Telluride 44: “Wonderstruck”

“Wonderstruck” was shown at the Telluride Film Festival as part of a Tribute to its cinematographer Ed Lachman. Like other collaborations of Lachman with the film’s director Todd Haynes, “Far from Heaven” (2002) and “Carol” (2015), “Wonderstruck”, one of the finest selections at Telluride, has a distinctive period look.

The film is based on the novel by Brian Selznick, who wrote the screenplay. Another Selznick work was also the source of Martin Scorsese’s “Hugo”. “Wonderstruck” intercuts compelling stories of 2 hearing-impaired 12 year-olds in different eras and their personal quests in New York City. For each sequence, the film impressively recreates the style of films of the era.

Todd Haynes at Telluride

In 1977 Minnesota, Ben (Oaks Fegley) has been orphaned after his mother (Michelle Williams in flashbacks) died in a car accident. Ben’s mother had never responded to his questions about the identity of his father. Ben loses his hearing after being struck by lightning. Among his mother’s things, he comes across a book and the address of a book store in New York City. Ben secretly travels to New York City, hoping his findings will offer clues to his father.

In 1927, Rose (Millicent Simmonds) a deaf girl, leaves New Jersey to find a famous actress (Julianne Moore). Her section of the film is in the style of a black & white silent.

Millicent Simmonds in “Wonderstruck”

Ben’s story, particularly In New York City, has the deep color of 1970s films, emphasizing the intensity of the change in Ben’s environment.

Both Rose and Ben will discover the Museum of Natural History. Ben’s search is aided by Jamie (Jaden Michael) whose father works at the Museum. The film captures the wonderment and adventure of new discoveries.

Julianne Moore and Oaks Fegley in “Wonderstruck”

Todd Haynes has made “Wonderstruck” with a deep sensitivity to the emotions of the youthful characters. Julianne Moore portrays a different character in the modern section who connects the two stories. The young actors give notable performances as do Moore (Haynes’ “Safe” and “Far From Heaven”) and the adult cast.

“Wonderstruck” continues Haynes’ interest in the search for connection and affection. The film ends at the location of the 1965 Words Fair as characters poignantly deal with memory and loss.

Jaden Michael, Oaks Fegley, and Julianne Moore in “Wonderstruck”

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Telluride 44: “Faces Places”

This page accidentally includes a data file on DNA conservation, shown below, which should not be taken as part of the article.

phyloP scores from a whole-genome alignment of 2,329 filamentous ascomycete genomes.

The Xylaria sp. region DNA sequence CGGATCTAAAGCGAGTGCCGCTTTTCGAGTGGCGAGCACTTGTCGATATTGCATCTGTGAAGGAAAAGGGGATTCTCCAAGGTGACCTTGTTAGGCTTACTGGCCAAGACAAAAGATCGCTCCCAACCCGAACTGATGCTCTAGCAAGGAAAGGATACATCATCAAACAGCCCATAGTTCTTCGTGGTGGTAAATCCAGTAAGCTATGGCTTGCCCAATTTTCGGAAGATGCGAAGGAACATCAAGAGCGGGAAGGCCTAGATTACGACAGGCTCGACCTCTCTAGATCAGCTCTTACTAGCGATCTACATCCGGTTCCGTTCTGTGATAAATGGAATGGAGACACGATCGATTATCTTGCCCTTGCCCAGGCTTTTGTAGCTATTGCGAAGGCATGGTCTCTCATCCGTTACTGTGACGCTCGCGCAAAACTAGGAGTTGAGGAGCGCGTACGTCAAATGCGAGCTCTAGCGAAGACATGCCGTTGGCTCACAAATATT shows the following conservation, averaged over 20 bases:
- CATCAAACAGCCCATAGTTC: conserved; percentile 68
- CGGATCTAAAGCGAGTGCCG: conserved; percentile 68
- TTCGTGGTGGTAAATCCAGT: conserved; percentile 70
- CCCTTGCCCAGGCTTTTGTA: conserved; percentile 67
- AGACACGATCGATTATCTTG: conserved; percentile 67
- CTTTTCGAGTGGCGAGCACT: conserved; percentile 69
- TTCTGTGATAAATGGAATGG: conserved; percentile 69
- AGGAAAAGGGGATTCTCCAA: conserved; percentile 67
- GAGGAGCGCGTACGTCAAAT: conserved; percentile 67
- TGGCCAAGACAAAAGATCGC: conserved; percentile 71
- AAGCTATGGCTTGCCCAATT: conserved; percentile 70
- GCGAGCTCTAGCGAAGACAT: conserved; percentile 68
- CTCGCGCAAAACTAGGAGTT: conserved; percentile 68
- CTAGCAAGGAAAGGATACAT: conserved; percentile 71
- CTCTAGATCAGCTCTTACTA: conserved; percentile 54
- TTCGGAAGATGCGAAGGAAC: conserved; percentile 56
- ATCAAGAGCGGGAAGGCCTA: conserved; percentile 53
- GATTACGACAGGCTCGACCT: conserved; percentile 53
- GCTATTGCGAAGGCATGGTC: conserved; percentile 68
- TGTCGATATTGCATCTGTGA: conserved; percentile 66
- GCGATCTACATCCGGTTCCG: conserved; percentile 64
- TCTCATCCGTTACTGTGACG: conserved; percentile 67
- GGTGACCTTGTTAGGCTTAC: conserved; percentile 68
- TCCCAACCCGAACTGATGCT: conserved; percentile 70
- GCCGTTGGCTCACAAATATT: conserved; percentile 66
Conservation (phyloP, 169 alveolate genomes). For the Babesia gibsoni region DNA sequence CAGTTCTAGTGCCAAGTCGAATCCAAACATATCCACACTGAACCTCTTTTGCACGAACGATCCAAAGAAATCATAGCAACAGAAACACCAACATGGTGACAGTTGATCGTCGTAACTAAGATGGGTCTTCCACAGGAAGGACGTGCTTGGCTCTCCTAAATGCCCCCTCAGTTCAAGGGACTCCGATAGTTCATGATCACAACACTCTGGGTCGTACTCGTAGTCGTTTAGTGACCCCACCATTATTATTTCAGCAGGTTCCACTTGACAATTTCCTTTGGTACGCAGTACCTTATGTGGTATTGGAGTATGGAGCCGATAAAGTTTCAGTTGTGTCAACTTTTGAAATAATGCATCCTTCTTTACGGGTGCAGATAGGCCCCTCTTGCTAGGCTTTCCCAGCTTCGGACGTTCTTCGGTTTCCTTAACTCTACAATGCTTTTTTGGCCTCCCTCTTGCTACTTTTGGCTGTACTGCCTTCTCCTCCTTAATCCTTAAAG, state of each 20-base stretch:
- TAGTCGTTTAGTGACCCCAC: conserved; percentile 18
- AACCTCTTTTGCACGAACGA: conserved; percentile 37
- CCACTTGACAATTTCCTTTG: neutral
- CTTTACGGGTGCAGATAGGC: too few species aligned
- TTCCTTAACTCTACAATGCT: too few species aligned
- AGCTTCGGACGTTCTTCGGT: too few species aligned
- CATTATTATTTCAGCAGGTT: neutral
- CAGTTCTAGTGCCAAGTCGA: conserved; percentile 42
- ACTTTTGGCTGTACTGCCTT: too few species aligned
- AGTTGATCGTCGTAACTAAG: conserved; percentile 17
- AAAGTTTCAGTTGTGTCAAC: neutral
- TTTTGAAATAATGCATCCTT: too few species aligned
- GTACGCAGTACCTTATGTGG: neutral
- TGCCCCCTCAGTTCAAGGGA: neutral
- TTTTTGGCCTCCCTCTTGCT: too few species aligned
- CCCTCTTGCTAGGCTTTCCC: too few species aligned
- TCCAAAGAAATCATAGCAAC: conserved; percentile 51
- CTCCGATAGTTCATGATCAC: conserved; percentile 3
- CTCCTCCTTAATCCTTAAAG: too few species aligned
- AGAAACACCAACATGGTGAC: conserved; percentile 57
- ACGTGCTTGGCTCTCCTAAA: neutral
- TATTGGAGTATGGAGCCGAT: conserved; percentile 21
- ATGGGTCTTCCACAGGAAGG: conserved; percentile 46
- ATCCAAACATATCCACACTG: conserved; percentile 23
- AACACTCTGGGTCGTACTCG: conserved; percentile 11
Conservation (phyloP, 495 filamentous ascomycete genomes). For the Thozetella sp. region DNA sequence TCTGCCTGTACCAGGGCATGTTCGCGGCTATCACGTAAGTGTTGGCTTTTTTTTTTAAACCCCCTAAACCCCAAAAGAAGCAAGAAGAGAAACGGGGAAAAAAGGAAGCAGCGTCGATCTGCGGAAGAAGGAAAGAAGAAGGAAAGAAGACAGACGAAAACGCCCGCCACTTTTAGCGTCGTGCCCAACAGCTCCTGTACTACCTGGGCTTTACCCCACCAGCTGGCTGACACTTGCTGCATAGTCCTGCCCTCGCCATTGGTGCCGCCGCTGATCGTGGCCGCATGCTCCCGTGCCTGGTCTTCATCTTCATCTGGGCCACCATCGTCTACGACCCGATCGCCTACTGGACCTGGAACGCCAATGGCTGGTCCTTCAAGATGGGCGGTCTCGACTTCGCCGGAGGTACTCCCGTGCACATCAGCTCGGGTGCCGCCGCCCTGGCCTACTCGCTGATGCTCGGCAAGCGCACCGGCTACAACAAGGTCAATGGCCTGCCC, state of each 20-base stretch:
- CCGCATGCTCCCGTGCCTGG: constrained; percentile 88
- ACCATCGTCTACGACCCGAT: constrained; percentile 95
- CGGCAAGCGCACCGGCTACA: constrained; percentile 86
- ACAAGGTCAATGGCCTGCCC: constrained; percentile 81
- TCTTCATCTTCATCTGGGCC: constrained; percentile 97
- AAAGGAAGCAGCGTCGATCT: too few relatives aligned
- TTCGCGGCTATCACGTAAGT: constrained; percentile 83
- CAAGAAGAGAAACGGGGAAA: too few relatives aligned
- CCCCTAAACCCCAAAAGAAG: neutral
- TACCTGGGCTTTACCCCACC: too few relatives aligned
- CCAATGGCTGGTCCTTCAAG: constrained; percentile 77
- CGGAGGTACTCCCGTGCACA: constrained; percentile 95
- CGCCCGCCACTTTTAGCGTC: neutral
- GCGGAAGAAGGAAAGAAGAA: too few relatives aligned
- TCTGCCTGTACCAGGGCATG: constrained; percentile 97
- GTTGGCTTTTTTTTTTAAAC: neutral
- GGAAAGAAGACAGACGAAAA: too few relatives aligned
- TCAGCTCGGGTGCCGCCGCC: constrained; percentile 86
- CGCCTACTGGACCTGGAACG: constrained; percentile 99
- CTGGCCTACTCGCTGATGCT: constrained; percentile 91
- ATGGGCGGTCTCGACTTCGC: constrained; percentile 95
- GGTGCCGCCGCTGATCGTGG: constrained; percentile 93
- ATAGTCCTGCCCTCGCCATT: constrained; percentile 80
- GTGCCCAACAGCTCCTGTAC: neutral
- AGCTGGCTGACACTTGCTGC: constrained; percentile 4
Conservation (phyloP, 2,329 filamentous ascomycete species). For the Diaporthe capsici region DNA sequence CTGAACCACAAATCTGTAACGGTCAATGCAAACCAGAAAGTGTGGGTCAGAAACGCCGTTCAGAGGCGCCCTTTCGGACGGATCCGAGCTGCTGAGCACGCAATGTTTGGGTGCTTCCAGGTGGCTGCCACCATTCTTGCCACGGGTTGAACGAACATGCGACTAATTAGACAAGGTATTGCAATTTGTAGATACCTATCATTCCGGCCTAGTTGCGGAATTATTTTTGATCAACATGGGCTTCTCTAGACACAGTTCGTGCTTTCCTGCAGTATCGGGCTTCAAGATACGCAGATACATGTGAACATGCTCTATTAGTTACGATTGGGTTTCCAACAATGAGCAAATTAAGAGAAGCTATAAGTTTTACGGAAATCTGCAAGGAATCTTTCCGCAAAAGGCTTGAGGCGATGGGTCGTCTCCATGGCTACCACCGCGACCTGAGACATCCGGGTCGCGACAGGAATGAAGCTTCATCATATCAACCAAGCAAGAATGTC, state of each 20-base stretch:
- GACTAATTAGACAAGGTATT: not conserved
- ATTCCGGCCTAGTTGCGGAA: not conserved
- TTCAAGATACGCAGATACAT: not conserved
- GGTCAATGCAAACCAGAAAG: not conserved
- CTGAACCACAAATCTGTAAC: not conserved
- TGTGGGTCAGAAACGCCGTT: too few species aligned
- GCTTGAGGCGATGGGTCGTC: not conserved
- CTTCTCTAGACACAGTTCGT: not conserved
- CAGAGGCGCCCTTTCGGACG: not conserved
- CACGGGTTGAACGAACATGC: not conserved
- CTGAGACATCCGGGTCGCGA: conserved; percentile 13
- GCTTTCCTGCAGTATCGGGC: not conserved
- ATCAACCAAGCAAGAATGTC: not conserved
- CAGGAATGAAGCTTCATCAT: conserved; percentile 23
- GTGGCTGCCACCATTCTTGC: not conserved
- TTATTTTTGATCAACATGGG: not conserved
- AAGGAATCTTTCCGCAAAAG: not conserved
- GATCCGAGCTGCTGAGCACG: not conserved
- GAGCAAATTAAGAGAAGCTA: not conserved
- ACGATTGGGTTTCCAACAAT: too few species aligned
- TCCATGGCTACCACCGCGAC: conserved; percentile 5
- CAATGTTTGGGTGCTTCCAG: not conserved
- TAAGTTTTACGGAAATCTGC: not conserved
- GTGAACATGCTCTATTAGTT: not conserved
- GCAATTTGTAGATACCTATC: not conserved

My favorite selection at the Telluride Film Festival was the documentary “Faces Places” directed by Agnes Varda, called “the Godmother of the French New Wave”, 87 when the film was shot, and street artist JR, 32. Their film highlights their marvelous rapport, providing a warm humor as they travel throughout parts of France not often shown in films.

At Telluride, JR said that once the two first met, they looked for any excuse to meet again. “Faces Places” was the result and was accurately described as life, friends, cinema, and art. The film was made over a 2 year span and was the first time Varda had a co-director.

Agnes Varda and JR traveling in “Faces Places”

In the film, Varda speaks of meeting amazing people by chance. She and JR collaborate on pasting large photographs on building exteriors as they interact with others throughout France.

Photos of coal miners from a previous generation are enlarged and pasted up in a mining area. In an amusing scene, Varda photographs a fish in a store. The giant image of the fish will be pasted to a water tower. Other photos radically change the appearance of an abandoned town and attract visitors.

JR and Agnes Varda in “Faces Places”

“Faces Places” shows Varda’s boundless enthusiasm which is infectious. She maintains a keen interest in new experiences and an enjoyment of life.

This film becomes more serious, with a sense of loss as treatment of Varda’s declining vision is shown. A visit to an old colleague of Varda’s concludes “Faces Places” with an unexpected melancholy.

Agnes Varda was not in Telluride. Her daughter Rosalie Varda was there with JR. Rosalie said she thought that her mother and JR would enjoy each other and introduced them. She added that her mother made her first film “La Pointe Courte” in 1954 and had not seen a lot of films before then. Her first film was made before the Nouvelle Vague (French New Wave) began.

JR remembering Agnes Varda at Telluride

Rosalie described her mother’s earlier filmmaking as “more modern than the Nouvelle Vague”. She called her mother a “pint-sized iconoclast” with a “great curiosity” and “positive energy” who “speaks constantly”.

On his work in the film JR said “I love pasting” (photographs). He said that he and Agnes Varda have the “same vision”.

Rosalie said that Agnes and her family lived in Los Angeles for a time beginning in 1967. Rosalie added that there were open houses at their home. Agnes became close to Jim Morrison and was present at his burial in Paris. Rosalie said that in “Faces Places”, her mother and JR show there is “No age for art.”